Just because Mammon rules does not mean his word should be law. After all, all the things we aspire to, faith, hope, compassion; all of these have defined our human existence precisely because we managed to stave off Mammon's pernicious intent. Even in the US, the era of instant gratification has sown the seeds of skepticism and doubt in the minds of many, and people are stepping back and taking a second look at industrial as well as academic research.

In the end, hope always survives. Hirak cites the exploratory, an honorable institute that aims at inculcating scientific attitude in school and college students through self-learning, and most importantly, through unabashed questioning and inquiry. More such exploratories will surely nourish the scientific jugular of our nation. But frankly, based on first hand experience, I can say that such enterprises are quite fragile in today's India. The reasons are simple. More often than not, they are begun in the first place by some retired administrator who wants to savor his heyday by engaging in yet one more public venture. The number of actually dedicated personnel at such places is still few. They are the ones who actually bring substance and purpose to the place. But like will o wisps, they have a brief existence in which they make the institute respectable. During this time, they are still fighting against bereaucratic controls. Once they retire (or are forced to leave), the institute reverts back to the original symbolic, poster-boy image which the original administrator wanted to paint. Without consistency, excellence provides a mere moment of ecstasy, which one only hopes will inspire sombody to engage in a more consistent venture.
I agree that there are some signs that are more positive than ones five years ago. Private industry has started providing enough lucrative incentives for Indians abroad to come home. Maybe these compatriots can then provide some nurturing environment for academic science. In fact, it would be quite an achievement if they even raise the status of science as a respectable (and well-paying!) career. Scientists in multinational companies in India at top posts are the only researchers who earn as much as the best paid Indian software engineers. But this is not directly impinging upon academic development right now. I can envisage a breakthrough, if academicians regularly start consulting at companies in the manner of their American counterparts, thus opening up a substantial source of income for them. That should raise the monetary status of science. As of yet, this trend seems neither distinct nor guaranteed.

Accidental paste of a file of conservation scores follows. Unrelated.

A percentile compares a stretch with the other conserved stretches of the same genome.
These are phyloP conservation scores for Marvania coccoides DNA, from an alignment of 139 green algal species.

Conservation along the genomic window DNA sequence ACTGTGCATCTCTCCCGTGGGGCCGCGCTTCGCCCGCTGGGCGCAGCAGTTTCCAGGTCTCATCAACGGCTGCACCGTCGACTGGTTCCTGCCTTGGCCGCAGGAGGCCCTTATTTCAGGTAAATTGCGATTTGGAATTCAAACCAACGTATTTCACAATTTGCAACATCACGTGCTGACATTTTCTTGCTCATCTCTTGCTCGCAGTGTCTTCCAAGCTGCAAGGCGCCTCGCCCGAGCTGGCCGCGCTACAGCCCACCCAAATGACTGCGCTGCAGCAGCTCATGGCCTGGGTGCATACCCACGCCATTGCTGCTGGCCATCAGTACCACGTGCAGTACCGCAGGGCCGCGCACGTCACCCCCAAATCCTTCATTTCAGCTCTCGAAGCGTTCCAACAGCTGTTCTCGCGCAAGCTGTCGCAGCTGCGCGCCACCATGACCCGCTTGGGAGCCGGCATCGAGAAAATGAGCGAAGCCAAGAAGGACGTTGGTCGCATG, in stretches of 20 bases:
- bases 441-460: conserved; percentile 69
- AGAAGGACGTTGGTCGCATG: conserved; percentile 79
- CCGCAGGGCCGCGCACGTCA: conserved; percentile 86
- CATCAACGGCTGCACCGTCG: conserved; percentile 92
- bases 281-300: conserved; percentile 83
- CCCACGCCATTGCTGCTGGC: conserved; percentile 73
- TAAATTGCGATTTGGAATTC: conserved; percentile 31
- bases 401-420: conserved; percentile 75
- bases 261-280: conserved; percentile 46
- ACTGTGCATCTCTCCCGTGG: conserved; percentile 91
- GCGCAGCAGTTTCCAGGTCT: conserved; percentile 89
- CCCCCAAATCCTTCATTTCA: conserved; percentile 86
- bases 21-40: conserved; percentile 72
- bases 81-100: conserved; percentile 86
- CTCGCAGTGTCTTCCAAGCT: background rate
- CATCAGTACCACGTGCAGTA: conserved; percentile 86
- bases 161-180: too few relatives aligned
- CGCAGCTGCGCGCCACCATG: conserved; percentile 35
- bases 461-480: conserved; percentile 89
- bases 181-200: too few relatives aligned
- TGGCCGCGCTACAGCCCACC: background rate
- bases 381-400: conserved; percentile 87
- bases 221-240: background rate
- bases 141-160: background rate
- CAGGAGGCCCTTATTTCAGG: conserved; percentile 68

All this raises hopes. But empirical data, coupled with future plans and promising trends, can be no guarantee for assured progress in the future. In my opinion, India as a scientific nation is poised on the verge of possible advances. But where it is in my opinion right now, is on top of the proverbial transition state, which can go to the products but can very well revert back to the reactants. In the long term, social undercurrents do influence scientific and technological advances. One again only needs to peruse the stories of English aristocrats of the 18th century, who, in their preoccupation with science as a spare, gentelmanly hobby, made spectacular advances in our understanding of nature, both practical and theoretical. History has recurringly demonstrated that two things are necessary for science and knowledge to progress. An allowance by society for free and spirited inquiry, and an emotional social structure that actually encourages this attitude. It would not be remiss to say that constitutional freedom and general freedom of expression does serve as a wellspring for such developments. Sometimes, the simple right to say what one wants, without any fear of persecution, let alone legal action, can influence the guaranteed progress of intellectual thought. We need to put the culture of the so-called 'Argumentative Indian' into actual practice.

The reactive complex that is India is doing a balancing act right now on the top of the hill of destiny. Where it goes will depend on how the equation is balanced...

The points in this post perhaps have been a little haphazard. There are many thoughts, and all of them being important, no tested method exists to organize them according to priority. Maybe I can do that a little better in the next post.

Thursday, March 23, 2006

Education in India: Light after the tunnel or tunneling away from the light?